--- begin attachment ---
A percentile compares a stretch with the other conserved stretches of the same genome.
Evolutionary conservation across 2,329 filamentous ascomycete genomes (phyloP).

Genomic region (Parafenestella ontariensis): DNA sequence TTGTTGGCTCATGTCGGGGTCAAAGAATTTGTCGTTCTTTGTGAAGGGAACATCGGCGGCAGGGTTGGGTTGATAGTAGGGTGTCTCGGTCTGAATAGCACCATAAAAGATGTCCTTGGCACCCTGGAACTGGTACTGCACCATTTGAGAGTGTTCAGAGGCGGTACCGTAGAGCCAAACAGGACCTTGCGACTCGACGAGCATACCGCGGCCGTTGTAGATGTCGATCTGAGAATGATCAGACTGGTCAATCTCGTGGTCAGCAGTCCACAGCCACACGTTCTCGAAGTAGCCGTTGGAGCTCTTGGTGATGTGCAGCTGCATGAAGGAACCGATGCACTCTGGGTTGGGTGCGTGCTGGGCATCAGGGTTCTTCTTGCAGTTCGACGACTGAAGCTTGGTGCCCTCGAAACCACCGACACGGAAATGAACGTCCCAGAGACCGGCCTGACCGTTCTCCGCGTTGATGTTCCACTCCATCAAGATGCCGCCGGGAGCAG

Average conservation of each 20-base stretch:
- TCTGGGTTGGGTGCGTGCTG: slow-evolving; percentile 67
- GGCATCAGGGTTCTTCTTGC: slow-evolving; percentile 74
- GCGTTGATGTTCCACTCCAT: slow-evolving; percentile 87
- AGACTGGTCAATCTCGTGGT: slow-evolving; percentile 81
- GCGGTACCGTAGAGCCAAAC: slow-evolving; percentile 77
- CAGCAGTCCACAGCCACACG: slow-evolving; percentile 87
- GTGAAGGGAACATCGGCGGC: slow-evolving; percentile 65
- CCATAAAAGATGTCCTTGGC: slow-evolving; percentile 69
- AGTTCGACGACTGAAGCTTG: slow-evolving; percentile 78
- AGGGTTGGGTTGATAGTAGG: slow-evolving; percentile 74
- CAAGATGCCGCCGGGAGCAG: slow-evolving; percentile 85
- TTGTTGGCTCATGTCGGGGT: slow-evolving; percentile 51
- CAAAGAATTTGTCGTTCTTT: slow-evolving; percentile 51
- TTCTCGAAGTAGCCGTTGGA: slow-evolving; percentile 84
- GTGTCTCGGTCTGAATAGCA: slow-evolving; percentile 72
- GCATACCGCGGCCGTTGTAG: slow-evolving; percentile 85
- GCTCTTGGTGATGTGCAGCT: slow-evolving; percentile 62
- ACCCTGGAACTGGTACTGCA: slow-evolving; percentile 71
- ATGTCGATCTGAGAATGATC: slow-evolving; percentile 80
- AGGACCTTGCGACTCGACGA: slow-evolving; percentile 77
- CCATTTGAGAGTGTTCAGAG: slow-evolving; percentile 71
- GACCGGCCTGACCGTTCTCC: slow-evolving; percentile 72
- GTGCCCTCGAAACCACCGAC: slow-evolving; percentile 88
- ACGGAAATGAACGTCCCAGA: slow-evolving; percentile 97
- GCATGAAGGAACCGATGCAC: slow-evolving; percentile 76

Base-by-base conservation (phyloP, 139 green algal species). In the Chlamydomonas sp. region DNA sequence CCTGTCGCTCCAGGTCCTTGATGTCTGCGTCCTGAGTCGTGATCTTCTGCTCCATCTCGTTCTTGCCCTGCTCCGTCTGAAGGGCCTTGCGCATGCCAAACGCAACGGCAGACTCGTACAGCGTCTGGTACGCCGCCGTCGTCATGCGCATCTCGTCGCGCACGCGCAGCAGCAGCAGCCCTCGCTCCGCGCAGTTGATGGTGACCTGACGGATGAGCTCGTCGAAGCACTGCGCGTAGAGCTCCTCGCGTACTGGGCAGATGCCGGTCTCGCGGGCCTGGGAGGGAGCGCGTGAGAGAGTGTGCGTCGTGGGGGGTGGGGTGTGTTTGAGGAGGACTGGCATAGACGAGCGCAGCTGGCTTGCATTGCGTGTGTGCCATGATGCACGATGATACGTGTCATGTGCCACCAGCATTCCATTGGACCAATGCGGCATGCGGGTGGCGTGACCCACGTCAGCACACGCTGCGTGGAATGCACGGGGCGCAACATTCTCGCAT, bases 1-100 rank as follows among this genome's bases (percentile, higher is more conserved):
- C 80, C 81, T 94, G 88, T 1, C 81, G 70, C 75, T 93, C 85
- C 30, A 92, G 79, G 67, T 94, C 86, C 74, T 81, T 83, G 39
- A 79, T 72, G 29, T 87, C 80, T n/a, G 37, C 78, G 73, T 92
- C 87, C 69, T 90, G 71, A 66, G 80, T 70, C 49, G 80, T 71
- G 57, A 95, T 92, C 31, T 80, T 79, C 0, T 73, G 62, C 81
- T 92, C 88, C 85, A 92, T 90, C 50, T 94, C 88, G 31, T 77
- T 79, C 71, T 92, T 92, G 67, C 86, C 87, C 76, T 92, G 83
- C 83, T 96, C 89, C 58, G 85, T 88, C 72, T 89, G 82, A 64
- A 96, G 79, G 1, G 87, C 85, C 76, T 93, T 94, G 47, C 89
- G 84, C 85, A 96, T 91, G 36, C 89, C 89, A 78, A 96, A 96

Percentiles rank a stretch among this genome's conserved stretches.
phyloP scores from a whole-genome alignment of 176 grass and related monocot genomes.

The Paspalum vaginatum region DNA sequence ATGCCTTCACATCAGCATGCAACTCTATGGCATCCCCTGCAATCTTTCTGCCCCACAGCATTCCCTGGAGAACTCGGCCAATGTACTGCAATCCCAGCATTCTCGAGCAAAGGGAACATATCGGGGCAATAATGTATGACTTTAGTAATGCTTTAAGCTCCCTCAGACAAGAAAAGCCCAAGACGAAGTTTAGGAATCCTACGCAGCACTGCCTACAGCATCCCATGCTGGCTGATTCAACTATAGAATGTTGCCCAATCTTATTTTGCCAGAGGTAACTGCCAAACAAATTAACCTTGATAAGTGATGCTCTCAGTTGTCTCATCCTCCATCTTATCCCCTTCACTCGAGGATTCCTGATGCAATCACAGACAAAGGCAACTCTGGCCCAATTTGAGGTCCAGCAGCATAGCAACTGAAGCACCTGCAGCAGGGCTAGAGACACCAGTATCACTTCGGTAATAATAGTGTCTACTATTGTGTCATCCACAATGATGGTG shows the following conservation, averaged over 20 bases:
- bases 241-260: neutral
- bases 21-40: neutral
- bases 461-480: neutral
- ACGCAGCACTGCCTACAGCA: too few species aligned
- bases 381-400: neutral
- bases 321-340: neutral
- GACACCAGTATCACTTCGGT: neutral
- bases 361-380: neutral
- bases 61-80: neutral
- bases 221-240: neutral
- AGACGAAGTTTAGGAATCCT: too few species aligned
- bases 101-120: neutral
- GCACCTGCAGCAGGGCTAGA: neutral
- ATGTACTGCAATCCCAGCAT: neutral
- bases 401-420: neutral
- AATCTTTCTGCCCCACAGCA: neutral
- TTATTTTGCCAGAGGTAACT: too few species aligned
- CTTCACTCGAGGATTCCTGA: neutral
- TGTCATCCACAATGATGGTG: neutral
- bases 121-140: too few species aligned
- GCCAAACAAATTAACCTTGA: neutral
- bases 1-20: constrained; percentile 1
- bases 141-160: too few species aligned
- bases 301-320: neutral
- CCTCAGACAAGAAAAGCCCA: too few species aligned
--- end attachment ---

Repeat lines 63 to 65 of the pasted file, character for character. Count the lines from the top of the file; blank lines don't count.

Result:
- bases 121-140: too few species aligned
- GCCAAACAAATTAACCTTGA: neutral
- bases 1-20: constrained; percentile 1